FIG. 7 is a block diagram illustrating an FM demodulator according to another preferred embodiment of the invention;

FIGS. 8A to 8D are time charts for describing the operation of the demodulator of FIG. 7;

FIG. 9 is a block diagram illustrating an FM demodulator according to still another preferred embodiment of the invention;

FIG. 10 is a block diagram illustrating an FM demodulator according to yet another preferred embodiment of the invention;

FIGS. 11A to 11D are time charts for describing the operation of the demodulator of FIG. 10;

FIG. 12 is a schematic circuit diagram of the principal part of the second pulse generator circuit of the FM demodulator of FIG. 10; and

FIG. 13 is a graph illustrating simulated F/V characteristics of the FM demodulator of FIG. 10, obtained by the use of the simulation program of SPICE-F.

DETAILED DESCRIPTION OF THE PREFERRED EMBODIMENTS

To facilitate understanding of the present invention, a pulse count type FM demodulator of the prior art will be described first with reference to FIGS. 1, 2A to 2D and 3.

Referring to FIG. 1, the demodulator comprises a limiter 61, a monostable multivibrator 62 and a low-pass filter (LPF) 63. The limiter 61 amplitude-limits an input signal 2a to provide a rectangular signal 2b as shown in FIG. 2B. The monostable multivibrator 62 generates a pulse 2c (FIG. 2C) rising from a transition point of the rectangular signal 2b and having a fixed time duration (τc), and supplies it to the LPF 63, which provides a demodulated output 2d (FIG. 2D) by integrating the pulse 2c.

Thus, the demodulated output of the demodulator of FIG. 1 is calculated by Equation (1) below: ##EQU1## where Vo is the demodulated output;

T, the period of the input signal (=1/fin);

fin, the frequency of the input signal; ##EQU2## E, the amplitude of the output pulse.

Integrating Equation (1) gives Equation (2) below:

Vo=Eτc fin                                   (2)

Equation (2) indicates that the demodulated output Vo is proportional to the input frequency fin, and its demodulation (F/V) characteristic is shown in FIG. 3.

As may be apparent from the characteristic shown in FIG. 3, the lower limit of the demodulation band is zero Hz (D.C.), and linearity is maintained over a wide band ranging from zero to the upper limit determined by the pulse width τc. This demodulation characteristic, however, has the disadvantages of low demodulation sensitivity and, where the normalized bandwidth of input FM signals is narrow, of vulnerability to external noise.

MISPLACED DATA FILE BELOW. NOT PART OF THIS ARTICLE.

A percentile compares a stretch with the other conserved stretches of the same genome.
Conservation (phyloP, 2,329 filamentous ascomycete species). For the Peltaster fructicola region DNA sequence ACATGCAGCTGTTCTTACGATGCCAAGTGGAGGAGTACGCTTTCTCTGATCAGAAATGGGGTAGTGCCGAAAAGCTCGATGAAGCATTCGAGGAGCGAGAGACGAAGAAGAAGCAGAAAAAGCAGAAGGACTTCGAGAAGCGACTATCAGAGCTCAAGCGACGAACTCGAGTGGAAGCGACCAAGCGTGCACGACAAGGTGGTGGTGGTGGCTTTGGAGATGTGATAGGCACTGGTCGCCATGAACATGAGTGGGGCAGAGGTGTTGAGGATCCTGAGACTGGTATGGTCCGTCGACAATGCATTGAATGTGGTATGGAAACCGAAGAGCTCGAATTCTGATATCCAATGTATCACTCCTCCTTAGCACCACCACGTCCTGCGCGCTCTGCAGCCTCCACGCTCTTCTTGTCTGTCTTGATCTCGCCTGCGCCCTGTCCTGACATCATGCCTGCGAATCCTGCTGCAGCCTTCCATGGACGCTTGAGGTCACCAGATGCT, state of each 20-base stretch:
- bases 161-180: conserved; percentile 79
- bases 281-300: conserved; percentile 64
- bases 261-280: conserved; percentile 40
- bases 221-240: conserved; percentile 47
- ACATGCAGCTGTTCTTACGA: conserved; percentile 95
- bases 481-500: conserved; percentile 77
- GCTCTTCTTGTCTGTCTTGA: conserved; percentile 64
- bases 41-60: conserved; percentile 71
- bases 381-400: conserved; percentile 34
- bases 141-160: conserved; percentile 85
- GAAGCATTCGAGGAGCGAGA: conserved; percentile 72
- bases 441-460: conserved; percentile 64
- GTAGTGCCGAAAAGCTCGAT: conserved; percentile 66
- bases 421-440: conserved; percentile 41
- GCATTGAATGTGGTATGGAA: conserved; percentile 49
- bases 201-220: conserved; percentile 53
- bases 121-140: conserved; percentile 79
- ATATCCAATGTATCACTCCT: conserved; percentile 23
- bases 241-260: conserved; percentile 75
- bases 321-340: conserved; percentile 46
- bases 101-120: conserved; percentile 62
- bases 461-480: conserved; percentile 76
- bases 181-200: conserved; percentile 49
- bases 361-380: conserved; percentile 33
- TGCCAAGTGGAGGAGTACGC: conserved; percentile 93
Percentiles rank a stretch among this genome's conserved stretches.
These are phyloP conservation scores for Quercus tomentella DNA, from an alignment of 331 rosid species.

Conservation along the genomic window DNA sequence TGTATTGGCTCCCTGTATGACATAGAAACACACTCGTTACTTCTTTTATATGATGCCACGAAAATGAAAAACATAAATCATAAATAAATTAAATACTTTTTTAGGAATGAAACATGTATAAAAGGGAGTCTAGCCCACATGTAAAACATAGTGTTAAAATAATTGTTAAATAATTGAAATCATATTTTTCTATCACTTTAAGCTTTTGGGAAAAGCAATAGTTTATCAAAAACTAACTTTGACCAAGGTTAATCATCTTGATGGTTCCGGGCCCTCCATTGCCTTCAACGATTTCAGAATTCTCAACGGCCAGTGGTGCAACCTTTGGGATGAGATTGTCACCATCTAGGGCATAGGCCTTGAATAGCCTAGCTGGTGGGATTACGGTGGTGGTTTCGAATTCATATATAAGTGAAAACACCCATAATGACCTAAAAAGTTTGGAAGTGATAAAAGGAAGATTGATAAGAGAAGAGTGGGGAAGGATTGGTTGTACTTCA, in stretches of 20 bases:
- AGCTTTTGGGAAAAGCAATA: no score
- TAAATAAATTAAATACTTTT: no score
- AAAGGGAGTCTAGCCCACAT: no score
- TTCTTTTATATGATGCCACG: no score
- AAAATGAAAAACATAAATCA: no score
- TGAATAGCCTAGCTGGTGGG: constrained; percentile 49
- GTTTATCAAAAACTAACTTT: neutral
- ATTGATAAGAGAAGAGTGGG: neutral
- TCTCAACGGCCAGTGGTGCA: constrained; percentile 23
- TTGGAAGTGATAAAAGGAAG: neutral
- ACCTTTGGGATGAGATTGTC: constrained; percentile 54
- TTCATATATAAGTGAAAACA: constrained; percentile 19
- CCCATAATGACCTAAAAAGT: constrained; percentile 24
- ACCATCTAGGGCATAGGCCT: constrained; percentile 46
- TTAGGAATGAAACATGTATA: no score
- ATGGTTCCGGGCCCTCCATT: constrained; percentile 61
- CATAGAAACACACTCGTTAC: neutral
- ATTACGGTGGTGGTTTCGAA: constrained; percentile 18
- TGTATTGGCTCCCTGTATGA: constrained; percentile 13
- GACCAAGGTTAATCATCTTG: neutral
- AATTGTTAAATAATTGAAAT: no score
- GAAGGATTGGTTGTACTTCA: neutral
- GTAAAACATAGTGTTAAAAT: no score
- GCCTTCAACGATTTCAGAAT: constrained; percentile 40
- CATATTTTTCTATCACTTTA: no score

FIG. 4 illustrates a pulse count type FM demodulator, which is a preferred embodiment of the present invention. In FIG. 4, an input terminal 10 is supplied with a rectangular signal 5a (FIG. 5A), similar to the rectangular output from the limiter 61 shown in FIG. 1. A first pulse generator circuit 11, like the monostable multivibrator 62 of FIG. 1, generates a pulse 5b (FIG. 5B) having a fixed pulse width commencing at the leading edge of the rectangular signal 5a. The pulse interval Δt of the pulse 5b of FIG. 5B is a function of the input frequency fin. Thus holds the relationship of Equation (3) below:

Δt=T-τc                                     (3)

A second pulse generator circuit 12, receiving the pulse 5b, narrows the pulse width τc of the pulse 5b only for a period of time proportional to its interval Δt (the proportional constant being a, which is a positive real number), and thereby generates a pulse 5c having a pulse width of τc -aΔt as shown in FIG. 5C. An LPF 13 integrates the pulse train 5c to provide a demodulated output, which is represented by Equation (4) below, derived from Equation (1) above: